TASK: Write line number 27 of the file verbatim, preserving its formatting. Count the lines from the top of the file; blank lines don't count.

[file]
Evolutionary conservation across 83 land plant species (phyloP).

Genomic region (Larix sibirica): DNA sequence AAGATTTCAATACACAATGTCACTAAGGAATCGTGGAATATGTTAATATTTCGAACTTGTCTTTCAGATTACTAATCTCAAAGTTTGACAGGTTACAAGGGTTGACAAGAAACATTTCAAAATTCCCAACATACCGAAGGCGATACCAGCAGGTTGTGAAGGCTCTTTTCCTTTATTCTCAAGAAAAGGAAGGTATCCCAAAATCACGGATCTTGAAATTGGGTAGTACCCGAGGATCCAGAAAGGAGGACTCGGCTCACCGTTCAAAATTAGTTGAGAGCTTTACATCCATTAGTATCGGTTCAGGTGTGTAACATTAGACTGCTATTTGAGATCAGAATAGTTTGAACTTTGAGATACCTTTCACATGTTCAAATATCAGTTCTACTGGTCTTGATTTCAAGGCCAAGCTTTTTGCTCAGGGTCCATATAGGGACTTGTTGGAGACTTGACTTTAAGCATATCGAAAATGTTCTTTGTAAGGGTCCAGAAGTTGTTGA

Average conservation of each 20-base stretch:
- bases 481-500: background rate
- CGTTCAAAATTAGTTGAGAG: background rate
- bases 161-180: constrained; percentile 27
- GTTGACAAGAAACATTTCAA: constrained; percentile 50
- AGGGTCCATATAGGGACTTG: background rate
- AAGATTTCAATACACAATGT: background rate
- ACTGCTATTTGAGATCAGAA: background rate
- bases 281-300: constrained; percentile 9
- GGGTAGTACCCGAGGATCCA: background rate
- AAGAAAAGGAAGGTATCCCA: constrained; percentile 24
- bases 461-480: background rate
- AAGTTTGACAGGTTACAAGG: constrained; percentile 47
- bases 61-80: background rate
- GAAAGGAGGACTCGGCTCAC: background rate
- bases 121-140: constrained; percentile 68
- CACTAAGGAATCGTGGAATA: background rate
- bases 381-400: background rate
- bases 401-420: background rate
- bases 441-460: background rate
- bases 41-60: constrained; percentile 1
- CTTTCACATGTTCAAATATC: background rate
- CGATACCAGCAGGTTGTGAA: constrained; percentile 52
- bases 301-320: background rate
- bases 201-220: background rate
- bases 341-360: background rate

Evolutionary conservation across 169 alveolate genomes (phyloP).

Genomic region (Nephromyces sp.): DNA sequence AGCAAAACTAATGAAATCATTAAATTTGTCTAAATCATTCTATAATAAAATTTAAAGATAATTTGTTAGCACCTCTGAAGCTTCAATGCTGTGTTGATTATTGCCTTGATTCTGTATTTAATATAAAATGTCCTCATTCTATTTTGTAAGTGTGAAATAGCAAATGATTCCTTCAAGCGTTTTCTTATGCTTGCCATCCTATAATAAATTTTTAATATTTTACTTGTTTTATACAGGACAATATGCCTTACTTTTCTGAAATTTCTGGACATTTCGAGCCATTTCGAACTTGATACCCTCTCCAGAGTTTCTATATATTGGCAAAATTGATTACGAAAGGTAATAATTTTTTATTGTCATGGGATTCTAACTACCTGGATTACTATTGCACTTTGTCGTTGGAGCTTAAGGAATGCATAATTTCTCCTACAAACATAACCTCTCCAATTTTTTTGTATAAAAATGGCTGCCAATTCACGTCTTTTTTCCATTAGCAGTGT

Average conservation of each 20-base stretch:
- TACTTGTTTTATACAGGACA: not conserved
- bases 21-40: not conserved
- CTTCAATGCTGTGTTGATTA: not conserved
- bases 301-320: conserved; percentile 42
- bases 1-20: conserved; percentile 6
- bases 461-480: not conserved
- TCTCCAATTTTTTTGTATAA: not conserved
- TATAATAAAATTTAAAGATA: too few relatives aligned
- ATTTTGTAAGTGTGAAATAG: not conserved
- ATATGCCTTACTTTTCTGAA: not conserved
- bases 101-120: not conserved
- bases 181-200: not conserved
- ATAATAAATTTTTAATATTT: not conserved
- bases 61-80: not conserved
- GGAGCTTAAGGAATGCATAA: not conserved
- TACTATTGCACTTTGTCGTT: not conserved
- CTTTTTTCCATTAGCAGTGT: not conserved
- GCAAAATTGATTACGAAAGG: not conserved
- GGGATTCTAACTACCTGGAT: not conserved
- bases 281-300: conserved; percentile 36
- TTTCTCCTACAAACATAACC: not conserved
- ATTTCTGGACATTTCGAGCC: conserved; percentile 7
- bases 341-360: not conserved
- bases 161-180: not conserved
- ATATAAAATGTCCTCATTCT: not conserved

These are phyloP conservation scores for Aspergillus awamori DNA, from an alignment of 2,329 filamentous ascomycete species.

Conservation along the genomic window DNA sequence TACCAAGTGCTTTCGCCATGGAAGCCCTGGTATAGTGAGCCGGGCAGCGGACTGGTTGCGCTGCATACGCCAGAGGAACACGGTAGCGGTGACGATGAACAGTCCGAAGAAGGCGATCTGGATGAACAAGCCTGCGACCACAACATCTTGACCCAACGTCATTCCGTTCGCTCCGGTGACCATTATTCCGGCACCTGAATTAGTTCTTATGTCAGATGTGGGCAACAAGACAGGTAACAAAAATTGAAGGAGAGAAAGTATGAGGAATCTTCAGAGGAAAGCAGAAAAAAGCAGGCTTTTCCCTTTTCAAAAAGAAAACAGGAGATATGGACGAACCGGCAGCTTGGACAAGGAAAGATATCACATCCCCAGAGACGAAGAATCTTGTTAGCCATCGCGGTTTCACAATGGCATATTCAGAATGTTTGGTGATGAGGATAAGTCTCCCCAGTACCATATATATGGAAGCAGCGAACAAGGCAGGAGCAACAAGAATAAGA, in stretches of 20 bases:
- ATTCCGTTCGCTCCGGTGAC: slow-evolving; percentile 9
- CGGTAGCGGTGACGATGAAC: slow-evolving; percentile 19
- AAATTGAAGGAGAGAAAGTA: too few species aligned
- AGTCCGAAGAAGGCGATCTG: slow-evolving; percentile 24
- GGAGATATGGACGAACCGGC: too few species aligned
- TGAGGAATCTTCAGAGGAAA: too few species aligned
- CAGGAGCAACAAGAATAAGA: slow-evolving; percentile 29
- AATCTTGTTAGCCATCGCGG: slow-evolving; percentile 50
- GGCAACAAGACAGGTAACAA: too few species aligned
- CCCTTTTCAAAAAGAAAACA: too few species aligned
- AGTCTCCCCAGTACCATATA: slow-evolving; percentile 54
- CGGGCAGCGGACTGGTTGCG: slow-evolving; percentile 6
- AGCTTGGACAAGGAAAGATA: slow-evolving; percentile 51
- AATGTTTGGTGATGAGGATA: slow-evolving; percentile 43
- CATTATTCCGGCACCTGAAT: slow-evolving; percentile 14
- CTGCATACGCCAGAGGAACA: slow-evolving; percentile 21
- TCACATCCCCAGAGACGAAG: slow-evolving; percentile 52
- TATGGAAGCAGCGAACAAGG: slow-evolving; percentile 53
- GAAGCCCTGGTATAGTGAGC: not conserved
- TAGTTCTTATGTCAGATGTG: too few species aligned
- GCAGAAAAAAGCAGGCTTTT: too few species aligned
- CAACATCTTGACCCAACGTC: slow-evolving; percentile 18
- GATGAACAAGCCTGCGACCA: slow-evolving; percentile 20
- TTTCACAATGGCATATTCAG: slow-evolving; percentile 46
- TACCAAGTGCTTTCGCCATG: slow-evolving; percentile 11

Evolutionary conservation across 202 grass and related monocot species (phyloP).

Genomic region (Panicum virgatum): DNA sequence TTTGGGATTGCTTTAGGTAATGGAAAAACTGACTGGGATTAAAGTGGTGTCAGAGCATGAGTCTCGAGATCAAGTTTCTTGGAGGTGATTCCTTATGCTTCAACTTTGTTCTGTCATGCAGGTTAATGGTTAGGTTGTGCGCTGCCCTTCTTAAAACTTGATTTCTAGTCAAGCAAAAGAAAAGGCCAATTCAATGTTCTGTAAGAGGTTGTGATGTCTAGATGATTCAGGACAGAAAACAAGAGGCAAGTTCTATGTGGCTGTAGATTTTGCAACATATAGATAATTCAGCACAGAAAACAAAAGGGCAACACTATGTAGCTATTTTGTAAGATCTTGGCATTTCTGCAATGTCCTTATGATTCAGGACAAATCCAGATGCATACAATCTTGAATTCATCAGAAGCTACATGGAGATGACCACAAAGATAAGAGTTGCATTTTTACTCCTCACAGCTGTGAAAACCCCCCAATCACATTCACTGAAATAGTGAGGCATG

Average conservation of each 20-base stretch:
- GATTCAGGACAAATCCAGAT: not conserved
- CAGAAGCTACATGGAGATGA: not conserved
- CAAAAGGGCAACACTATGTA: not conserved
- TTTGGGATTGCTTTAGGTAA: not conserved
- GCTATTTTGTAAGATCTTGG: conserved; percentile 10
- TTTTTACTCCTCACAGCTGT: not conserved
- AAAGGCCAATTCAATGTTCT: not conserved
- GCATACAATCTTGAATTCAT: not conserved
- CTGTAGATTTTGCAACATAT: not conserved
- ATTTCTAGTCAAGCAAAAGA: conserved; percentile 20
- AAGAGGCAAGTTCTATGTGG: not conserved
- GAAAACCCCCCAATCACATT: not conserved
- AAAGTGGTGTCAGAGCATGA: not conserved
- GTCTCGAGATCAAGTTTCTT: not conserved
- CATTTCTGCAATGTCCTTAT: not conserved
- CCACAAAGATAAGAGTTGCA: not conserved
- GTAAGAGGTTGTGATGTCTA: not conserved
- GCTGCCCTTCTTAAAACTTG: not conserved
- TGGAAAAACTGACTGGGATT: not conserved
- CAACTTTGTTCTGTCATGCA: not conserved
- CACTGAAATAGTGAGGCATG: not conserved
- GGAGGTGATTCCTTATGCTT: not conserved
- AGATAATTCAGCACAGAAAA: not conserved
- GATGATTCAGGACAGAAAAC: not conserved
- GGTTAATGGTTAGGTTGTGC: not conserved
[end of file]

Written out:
- bases 201-220: background rate